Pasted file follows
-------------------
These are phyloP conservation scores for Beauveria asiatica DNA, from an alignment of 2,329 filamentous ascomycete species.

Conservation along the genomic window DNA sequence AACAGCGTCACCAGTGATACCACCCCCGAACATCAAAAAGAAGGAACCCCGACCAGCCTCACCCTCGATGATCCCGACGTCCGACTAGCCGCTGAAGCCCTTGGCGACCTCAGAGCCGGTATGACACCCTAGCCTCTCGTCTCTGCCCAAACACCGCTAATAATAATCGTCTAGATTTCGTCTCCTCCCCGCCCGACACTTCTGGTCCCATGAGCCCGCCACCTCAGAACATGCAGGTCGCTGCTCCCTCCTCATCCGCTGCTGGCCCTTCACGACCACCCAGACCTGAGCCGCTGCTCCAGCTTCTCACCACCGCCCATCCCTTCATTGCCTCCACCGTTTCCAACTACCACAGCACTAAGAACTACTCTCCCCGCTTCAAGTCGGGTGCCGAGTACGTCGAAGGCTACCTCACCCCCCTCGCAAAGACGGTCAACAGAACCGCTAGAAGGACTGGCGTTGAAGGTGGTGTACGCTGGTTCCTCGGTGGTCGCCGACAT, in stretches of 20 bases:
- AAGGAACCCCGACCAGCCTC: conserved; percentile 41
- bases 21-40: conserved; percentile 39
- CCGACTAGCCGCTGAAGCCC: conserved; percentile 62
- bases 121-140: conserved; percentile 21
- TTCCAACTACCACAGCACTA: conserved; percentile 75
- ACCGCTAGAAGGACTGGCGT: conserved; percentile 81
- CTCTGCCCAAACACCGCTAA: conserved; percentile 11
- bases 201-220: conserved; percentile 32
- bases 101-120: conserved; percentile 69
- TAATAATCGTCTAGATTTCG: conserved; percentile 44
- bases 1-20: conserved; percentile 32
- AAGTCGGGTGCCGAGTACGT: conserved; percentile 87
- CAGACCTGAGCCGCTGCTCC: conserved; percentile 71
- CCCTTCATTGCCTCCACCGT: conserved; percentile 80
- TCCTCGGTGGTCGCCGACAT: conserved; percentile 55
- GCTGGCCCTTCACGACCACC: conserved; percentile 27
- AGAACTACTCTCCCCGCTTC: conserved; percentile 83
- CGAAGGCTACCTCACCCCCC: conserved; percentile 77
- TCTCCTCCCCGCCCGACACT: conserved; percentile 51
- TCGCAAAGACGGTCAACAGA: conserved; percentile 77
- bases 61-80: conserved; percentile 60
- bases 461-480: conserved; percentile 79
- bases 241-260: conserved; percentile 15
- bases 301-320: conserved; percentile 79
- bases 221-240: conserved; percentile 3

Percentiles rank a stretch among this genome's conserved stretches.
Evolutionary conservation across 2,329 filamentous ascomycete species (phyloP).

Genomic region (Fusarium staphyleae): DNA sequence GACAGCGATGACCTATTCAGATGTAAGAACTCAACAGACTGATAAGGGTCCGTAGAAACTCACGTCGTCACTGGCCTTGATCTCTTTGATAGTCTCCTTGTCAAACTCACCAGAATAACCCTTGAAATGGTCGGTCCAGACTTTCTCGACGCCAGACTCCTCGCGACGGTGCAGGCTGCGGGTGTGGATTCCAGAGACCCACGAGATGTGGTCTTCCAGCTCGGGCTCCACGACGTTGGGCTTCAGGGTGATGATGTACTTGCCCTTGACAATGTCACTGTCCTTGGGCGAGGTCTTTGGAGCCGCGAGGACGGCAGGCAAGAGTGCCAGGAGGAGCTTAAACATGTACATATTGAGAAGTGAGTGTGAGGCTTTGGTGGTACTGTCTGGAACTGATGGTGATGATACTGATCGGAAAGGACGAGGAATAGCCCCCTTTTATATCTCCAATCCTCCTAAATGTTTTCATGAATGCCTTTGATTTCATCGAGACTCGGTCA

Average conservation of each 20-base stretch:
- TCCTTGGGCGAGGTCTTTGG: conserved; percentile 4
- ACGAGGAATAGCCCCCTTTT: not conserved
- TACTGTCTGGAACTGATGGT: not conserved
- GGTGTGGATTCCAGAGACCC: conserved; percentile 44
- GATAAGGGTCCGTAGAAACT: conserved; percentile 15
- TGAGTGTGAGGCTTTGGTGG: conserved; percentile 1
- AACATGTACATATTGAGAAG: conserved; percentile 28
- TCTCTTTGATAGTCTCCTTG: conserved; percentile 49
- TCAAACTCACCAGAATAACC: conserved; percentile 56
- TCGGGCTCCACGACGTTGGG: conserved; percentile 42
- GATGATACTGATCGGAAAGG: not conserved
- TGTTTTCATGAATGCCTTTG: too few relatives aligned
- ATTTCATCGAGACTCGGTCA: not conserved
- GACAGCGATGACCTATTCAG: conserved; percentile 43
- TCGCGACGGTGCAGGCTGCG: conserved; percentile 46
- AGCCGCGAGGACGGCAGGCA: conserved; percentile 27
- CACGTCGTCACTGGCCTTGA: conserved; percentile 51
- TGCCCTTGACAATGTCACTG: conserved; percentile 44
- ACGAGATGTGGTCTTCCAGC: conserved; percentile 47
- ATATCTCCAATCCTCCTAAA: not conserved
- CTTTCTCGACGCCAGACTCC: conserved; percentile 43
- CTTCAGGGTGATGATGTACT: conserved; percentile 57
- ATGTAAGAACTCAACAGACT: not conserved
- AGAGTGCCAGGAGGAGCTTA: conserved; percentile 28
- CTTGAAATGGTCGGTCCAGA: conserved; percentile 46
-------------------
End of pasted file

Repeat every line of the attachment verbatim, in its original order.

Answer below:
These are phyloP conservation scores for Beauveria asiatica DNA, from an alignment of 2,329 filamentous ascomycete species.

Conservation along the genomic window DNA sequence AACAGCGTCACCAGTGATACCACCCCCGAACATCAAAAAGAAGGAACCCCGACCAGCCTCACCCTCGATGATCCCGACGTCCGACTAGCCGCTGAAGCCCTTGGCGACCTCAGAGCCGGTATGACACCCTAGCCTCTCGTCTCTGCCCAAACACCGCTAATAATAATCGTCTAGATTTCGTCTCCTCCCCGCCCGACACTTCTGGTCCCATGAGCCCGCCACCTCAGAACATGCAGGTCGCTGCTCCCTCCTCATCCGCTGCTGGCCCTTCACGACCACCCAGACCTGAGCCGCTGCTCCAGCTTCTCACCACCGCCCATCCCTTCATTGCCTCCACCGTTTCCAACTACCACAGCACTAAGAACTACTCTCCCCGCTTCAAGTCGGGTGCCGAGTACGTCGAAGGCTACCTCACCCCCCTCGCAAAGACGGTCAACAGAACCGCTAGAAGGACTGGCGTTGAAGGTGGTGTACGCTGGTTCCTCGGTGGTCGCCGACAT, in stretches of 20 bases:
- AAGGAACCCCGACCAGCCTC: conserved; percentile 41
- bases 21-40: conserved; percentile 39
- CCGACTAGCCGCTGAAGCCC: conserved; percentile 62
- bases 121-140: conserved; percentile 21
- TTCCAACTACCACAGCACTA: conserved; percentile 75
- ACCGCTAGAAGGACTGGCGT: conserved; percentile 81
- CTCTGCCCAAACACCGCTAA: conserved; percentile 11
- bases 201-220: conserved; percentile 32
- bases 101-120: conserved; percentile 69
- TAATAATCGTCTAGATTTCG: conserved; percentile 44
- bases 1-20: conserved; percentile 32
- AAGTCGGGTGCCGAGTACGT: conserved; percentile 87
- CAGACCTGAGCCGCTGCTCC: conserved; percentile 71
- CCCTTCATTGCCTCCACCGT: conserved; percentile 80
- TCCTCGGTGGTCGCCGACAT: conserved; percentile 55
- GCTGGCCCTTCACGACCACC: conserved; percentile 27
- AGAACTACTCTCCCCGCTTC: conserved; percentile 83
- CGAAGGCTACCTCACCCCCC: conserved; percentile 77
- TCTCCTCCCCGCCCGACACT: conserved; percentile 51
- TCGCAAAGACGGTCAACAGA: conserved; percentile 77
- bases 61-80: conserved; percentile 60
- bases 461-480: conserved; percentile 79
- bases 241-260: conserved; percentile 15
- bases 301-320: conserved; percentile 79
- bases 221-240: conserved; percentile 3

Percentiles rank a stretch among this genome's conserved stretches.
Evolutionary conservation across 2,329 filamentous ascomycete species (phyloP).

Genomic region (Fusarium staphyleae): DNA sequence GACAGCGATGACCTATTCAGATGTAAGAACTCAACAGACTGATAAGGGTCCGTAGAAACTCACGTCGTCACTGGCCTTGATCTCTTTGATAGTCTCCTTGTCAAACTCACCAGAATAACCCTTGAAATGGTCGGTCCAGACTTTCTCGACGCCAGACTCCTCGCGACGGTGCAGGCTGCGGGTGTGGATTCCAGAGACCCACGAGATGTGGTCTTCCAGCTCGGGCTCCACGACGTTGGGCTTCAGGGTGATGATGTACTTGCCCTTGACAATGTCACTGTCCTTGGGCGAGGTCTTTGGAGCCGCGAGGACGGCAGGCAAGAGTGCCAGGAGGAGCTTAAACATGTACATATTGAGAAGTGAGTGTGAGGCTTTGGTGGTACTGTCTGGAACTGATGGTGATGATACTGATCGGAAAGGACGAGGAATAGCCCCCTTTTATATCTCCAATCCTCCTAAATGTTTTCATGAATGCCTTTGATTTCATCGAGACTCGGTCA

Average conservation of each 20-base stretch:
- TCCTTGGGCGAGGTCTTTGG: conserved; percentile 4
- ACGAGGAATAGCCCCCTTTT: not conserved
- TACTGTCTGGAACTGATGGT: not conserved
- GGTGTGGATTCCAGAGACCC: conserved; percentile 44
- GATAAGGGTCCGTAGAAACT: conserved; percentile 15
- TGAGTGTGAGGCTTTGGTGG: conserved; percentile 1
- AACATGTACATATTGAGAAG: conserved; percentile 28
- TCTCTTTGATAGTCTCCTTG: conserved; percentile 49
- TCAAACTCACCAGAATAACC: conserved; percentile 56
- TCGGGCTCCACGACGTTGGG: conserved; percentile 42
- GATGATACTGATCGGAAAGG: not conserved
- TGTTTTCATGAATGCCTTTG: too few relatives aligned
- ATTTCATCGAGACTCGGTCA: not conserved
- GACAGCGATGACCTATTCAG: conserved; percentile 43
- TCGCGACGGTGCAGGCTGCG: conserved; percentile 46
- AGCCGCGAGGACGGCAGGCA: conserved; percentile 27
- CACGTCGTCACTGGCCTTGA: conserved; percentile 51
- TGCCCTTGACAATGTCACTG: conserved; percentile 44
- ACGAGATGTGGTCTTCCAGC: conserved; percentile 47
- ATATCTCCAATCCTCCTAAA: not conserved
- CTTTCTCGACGCCAGACTCC: conserved; percentile 43
- CTTCAGGGTGATGATGTACT: conserved; percentile 57
- ATGTAAGAACTCAACAGACT: not conserved
- AGAGTGCCAGGAGGAGCTTA: conserved; percentile 28
- CTTGAAATGGTCGGTCCAGA: conserved; percentile 46